Walmart Sues Florida Unions for Protests

The right to unionize has long been recognized as one of the most fundamental legal actions available to American employees. Big-box chain Walmart is now seeking to terminate those employee rights by suing grocery workers unions and other groups that have staged protests at some Florida stores. The corporation is seeking to stop the protests because they have illuminated unsavory working conditions and pay discrepancies.

Walmart does not allow its employees to unionize. Still, grocery store unions and other industry organizations have long voiced their opposition to the company’s actions. Those groups include the United Food and Commercial Workers International Union (UFCW) and former employees belonging to a subsidiary known as OUR Walmart.

Representatives from the industry giant say the suit primarily revolves around property rights, but employee advocates argue that Walmart is attempting to silence its critics. The so-called “disruptive” demonstrations have been compromising customer safety, according to Walmart leaders. Also, the union protestors are technically trespassing, according to the suit.

The activities on Walmart property during the past eight months range from organized demonstrations to impromptu “flash mobs.” One group even showcased a video by projecting it on the side of the building. Managers say they have often had to call the police to force the protestors to disperse. In one incident, more than 30 trespass warrants were issued, though no arrests were made.

Employees and organizers say the demonstrations are only designed to bring attention to the poor working conditions inside Walmart’s corporate stores. The embattled industry giant has been under scrutiny for overtime pay violations, gender discrimination and a variety of other claims during recent decades.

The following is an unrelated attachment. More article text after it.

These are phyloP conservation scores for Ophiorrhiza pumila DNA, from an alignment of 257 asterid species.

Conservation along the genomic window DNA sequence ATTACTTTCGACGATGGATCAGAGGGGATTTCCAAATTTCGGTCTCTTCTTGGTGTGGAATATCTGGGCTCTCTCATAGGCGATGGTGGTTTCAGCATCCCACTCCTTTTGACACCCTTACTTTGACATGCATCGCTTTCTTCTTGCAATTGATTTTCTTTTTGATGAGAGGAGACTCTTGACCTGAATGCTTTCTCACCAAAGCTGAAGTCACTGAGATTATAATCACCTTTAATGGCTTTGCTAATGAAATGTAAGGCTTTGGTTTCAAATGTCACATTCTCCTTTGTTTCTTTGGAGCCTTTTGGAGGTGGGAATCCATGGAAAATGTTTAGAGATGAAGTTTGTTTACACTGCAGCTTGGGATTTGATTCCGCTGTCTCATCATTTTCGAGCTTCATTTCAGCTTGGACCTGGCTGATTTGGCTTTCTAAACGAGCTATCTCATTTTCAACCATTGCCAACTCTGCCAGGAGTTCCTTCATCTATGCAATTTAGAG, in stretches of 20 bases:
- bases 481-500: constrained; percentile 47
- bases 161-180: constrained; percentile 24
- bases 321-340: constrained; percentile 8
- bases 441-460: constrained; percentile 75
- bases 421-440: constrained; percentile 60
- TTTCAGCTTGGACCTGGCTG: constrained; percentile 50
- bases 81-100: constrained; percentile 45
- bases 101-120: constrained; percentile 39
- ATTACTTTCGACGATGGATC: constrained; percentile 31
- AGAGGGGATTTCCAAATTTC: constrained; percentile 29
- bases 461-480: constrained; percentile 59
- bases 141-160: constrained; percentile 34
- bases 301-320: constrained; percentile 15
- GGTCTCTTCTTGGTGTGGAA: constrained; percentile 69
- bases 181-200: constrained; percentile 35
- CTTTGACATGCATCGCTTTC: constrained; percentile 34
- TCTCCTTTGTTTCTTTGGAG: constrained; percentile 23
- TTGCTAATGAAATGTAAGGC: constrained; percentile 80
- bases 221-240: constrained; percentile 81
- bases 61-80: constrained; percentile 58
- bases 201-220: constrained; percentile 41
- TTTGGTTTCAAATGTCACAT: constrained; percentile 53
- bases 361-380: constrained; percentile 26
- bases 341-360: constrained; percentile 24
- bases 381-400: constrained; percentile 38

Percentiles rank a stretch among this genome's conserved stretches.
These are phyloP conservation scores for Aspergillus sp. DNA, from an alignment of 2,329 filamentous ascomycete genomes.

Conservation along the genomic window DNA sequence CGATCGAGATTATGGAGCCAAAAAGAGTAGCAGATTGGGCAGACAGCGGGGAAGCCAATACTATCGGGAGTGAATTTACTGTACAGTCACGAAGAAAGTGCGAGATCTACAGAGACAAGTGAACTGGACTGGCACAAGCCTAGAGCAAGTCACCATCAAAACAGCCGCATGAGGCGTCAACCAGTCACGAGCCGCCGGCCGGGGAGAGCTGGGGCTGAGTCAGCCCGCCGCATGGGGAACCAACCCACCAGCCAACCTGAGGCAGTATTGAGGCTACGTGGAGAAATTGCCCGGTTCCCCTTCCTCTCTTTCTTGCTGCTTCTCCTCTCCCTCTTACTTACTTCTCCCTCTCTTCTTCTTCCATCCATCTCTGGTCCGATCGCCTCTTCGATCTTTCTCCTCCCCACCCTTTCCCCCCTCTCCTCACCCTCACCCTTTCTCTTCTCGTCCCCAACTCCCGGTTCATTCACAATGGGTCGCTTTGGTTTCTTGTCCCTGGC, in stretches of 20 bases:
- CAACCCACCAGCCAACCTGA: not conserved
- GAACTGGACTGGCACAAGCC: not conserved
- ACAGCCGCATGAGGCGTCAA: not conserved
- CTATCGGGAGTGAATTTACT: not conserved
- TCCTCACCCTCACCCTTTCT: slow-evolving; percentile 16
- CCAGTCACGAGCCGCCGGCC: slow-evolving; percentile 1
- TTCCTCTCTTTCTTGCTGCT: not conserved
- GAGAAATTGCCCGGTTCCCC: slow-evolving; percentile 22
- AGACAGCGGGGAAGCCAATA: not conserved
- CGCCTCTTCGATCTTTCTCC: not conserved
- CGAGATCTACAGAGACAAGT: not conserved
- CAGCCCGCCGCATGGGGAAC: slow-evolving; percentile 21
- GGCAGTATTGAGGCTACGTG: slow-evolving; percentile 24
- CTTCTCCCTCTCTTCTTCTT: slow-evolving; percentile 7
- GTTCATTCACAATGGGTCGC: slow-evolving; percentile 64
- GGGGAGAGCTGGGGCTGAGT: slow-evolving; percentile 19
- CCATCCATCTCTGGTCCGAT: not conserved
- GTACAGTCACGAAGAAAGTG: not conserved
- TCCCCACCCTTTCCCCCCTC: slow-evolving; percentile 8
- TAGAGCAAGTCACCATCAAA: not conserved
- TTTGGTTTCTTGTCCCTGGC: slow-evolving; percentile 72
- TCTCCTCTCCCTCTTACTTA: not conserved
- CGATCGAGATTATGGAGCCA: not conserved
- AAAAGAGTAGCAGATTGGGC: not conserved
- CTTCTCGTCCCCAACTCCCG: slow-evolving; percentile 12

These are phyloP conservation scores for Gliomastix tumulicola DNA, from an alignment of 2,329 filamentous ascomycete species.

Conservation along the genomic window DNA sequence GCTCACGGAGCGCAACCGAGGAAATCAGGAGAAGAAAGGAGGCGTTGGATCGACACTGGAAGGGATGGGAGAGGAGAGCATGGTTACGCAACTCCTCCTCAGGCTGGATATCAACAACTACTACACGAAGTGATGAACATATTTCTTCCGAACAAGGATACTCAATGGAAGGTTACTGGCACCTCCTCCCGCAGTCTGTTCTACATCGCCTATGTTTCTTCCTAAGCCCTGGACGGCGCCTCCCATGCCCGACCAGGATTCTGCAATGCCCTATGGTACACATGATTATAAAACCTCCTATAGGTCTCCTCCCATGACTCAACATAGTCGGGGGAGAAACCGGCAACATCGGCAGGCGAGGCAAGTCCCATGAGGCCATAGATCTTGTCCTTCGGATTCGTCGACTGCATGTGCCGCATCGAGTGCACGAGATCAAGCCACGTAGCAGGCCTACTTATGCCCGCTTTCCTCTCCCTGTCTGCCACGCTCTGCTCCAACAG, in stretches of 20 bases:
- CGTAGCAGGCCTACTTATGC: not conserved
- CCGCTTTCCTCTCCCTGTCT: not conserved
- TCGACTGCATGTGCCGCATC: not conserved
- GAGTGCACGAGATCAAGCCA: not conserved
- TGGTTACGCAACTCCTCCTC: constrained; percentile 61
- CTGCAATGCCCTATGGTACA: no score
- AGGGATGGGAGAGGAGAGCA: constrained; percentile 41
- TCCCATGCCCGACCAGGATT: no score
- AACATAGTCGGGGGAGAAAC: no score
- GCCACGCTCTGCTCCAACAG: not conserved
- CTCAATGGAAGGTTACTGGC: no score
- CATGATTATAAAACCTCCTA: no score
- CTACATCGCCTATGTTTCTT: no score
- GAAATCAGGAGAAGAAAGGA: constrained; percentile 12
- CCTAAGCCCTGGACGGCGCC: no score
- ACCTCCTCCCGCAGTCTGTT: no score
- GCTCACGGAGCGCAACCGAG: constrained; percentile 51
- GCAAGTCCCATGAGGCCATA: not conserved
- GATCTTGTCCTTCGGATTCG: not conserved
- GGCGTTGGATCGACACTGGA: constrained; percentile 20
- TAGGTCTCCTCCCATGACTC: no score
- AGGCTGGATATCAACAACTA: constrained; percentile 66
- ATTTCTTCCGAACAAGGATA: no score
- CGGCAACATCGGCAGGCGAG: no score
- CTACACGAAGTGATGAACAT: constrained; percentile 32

Walmart’s decision to prohibit its employees from unionizing is questionable, at best. The mega store will continue to face protests until it improves working conditions. Employees who think their rights have been violated by such massive corporations should seek assistance from a qualified employment attorney.

Source: Reuters, “Wal-Mart sues grocery union, others over Florida protests,” Jessica Wohl, March 25, 2013

Florida retaliation suits are on the rise

According to statistics compiled by the U.S. Equal Employment Opportunity Commission, retaliation charges in Florida and across the country have more than doubled since 2000.

In 2011, retaliation was the leading charge filed with the EEOC against Florida employers, comprising 39.9% of all discrimination claims. In the same year, the number of discrimination lawsuits filed in Florida’s federal courts also increased 6% from the previous year. Nationwide, such charges accounted for 37.4% of all charges filed with the EEOC.

Sources attribute a variety of factors for the increase in retaliation claims. More employees have access to information regarding the employment law protections available to them. In a sluggish economy, difficulty finding another job after a layoff or termination may cause other workers to resort to retaliation suits.

Another reason may be the probability of success: retaliation charges result in favorable outcomes for employees more than other types of discrimination suits. For example, a sample of 30 retaliation claims resolved in Florida’s federal courts in 2011 shows that 13 received employer verdicts, whereas 17 were resolved either by verdicts for the employee or settlements. The verdicts awarded employees amounts between $5,000 and $200,000; the settlements also included amounts up to $200,000.

In addition, punitive damages are frequently awarded in retaliation lawsuits. Under Florida law, punitive damages are typically awarded when a jury finds that the defendant was guilty of intentional misconduct or gross misconduct, based on clear and convincing evidence. In retaliation cases (not involving unreasonable financial gain), the amount of punitive damages awarded is typically 3 times the amount of compensatory damages received, up to a cap of $500,000.

If you believe your employer has discriminated against you and violated federal or state laws in your workplace, an attorney can help you prepare a claim. An attorney can also protect your rights in the event your employer retaliates against you for reporting unlawful conduct.

Source: Miami Herald, “Impact of retaliation claims on small businesses,” Lori Adelson, July 7, 2012